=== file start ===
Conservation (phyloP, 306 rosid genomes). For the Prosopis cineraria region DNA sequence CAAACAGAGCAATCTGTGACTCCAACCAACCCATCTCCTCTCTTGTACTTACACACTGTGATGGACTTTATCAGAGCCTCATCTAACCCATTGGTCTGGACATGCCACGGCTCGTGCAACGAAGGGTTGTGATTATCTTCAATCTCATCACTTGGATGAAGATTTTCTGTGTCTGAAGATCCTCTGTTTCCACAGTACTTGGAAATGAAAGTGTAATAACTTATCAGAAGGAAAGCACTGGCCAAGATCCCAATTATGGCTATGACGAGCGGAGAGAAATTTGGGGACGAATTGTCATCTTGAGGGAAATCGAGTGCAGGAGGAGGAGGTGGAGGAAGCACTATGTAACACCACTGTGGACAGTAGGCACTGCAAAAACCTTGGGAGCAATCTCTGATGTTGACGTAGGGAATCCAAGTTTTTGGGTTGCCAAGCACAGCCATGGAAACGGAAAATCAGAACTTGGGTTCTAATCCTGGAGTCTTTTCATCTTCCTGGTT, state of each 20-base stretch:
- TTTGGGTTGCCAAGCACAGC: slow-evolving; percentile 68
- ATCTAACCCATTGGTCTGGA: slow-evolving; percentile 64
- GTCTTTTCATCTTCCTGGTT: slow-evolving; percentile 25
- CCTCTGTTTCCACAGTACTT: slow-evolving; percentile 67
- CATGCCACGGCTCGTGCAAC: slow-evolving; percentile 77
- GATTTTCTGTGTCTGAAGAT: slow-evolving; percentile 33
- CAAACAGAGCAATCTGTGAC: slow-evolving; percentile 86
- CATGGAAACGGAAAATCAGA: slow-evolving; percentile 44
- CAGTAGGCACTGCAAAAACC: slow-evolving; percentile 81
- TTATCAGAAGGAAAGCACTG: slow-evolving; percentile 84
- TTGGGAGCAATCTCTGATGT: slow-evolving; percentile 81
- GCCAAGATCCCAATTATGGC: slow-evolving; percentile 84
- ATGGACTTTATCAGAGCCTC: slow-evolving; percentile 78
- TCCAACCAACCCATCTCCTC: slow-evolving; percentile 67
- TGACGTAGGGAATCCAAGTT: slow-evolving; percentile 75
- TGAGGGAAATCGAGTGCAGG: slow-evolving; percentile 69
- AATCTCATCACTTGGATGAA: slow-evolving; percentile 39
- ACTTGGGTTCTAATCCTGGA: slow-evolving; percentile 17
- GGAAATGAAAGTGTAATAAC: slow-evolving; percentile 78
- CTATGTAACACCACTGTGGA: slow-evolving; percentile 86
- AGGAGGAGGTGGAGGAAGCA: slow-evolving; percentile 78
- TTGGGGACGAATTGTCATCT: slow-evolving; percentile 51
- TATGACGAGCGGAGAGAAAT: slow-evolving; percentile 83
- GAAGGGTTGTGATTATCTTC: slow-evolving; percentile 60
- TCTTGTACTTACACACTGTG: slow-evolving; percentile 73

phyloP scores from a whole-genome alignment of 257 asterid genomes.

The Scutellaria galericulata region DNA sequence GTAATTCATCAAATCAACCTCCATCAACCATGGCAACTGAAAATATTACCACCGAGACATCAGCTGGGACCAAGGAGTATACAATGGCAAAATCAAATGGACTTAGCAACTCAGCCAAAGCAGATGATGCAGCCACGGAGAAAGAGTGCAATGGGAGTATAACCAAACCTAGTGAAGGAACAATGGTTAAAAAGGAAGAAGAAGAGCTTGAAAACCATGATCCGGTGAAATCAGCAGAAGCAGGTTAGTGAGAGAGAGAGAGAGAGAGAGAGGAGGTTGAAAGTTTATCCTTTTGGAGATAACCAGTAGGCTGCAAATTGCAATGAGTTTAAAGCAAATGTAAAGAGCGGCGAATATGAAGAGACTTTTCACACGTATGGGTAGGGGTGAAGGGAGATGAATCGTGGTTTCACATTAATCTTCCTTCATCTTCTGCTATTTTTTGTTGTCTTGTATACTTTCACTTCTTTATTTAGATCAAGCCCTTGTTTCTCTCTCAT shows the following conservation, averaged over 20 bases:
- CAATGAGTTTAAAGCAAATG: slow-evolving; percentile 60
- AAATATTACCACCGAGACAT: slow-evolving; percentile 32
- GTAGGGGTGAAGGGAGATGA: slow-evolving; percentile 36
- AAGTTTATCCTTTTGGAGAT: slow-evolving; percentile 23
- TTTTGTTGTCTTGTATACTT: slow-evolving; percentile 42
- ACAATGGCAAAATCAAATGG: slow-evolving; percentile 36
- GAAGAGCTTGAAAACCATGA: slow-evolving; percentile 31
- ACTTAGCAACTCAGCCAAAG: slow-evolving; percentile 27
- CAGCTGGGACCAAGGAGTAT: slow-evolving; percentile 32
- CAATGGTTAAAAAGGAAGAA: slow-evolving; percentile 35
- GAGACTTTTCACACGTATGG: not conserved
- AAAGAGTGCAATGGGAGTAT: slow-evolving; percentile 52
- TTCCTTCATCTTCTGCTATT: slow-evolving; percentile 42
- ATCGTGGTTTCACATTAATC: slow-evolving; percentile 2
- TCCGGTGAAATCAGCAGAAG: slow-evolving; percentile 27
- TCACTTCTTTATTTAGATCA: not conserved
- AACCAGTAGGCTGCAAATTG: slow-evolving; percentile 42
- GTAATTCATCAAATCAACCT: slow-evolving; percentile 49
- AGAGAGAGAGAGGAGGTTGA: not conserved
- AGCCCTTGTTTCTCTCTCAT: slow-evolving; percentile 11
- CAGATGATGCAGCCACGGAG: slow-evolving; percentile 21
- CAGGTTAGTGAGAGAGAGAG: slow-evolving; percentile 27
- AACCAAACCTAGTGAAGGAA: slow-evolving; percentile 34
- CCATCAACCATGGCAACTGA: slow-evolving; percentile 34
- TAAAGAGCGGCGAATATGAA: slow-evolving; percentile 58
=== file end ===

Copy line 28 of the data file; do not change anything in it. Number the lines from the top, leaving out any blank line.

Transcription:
The Scutellaria galericulata region DNA sequence GTAATTCATCAAATCAACCTCCATCAACCATGGCAACTGAAAATATTACCACCGAGACATCAGCTGGGACCAAGGAGTATACAATGGCAAAATCAAATGGACTTAGCAACTCAGCCAAAGCAGATGATGCAGCCACGGAGAAAGAGTGCAATGGGAGTATAACCAAACCTAGTGAAGGAACAATGGTTAAAAAGGAAGAAGAAGAGCTTGAAAACCATGATCCGGTGAAATCAGCAGAAGCAGGTTAGTGAGAGAGAGAGAGAGAGAGAGAGGAGGTTGAAAGTTTATCCTTTTGGAGATAACCAGTAGGCTGCAAATTGCAATGAGTTTAAAGCAAATGTAAAGAGCGGCGAATATGAAGAGACTTTTCACACGTATGGGTAGGGGTGAAGGGAGATGAATCGTGGTTTCACATTAATCTTCCTTCATCTTCTGCTATTTTTTGTTGTCTTGTATACTTTCACTTCTTTATTTAGATCAAGCCCTTGTTTCTCTCTCAT shows the following conservation, averaged over 20 bases: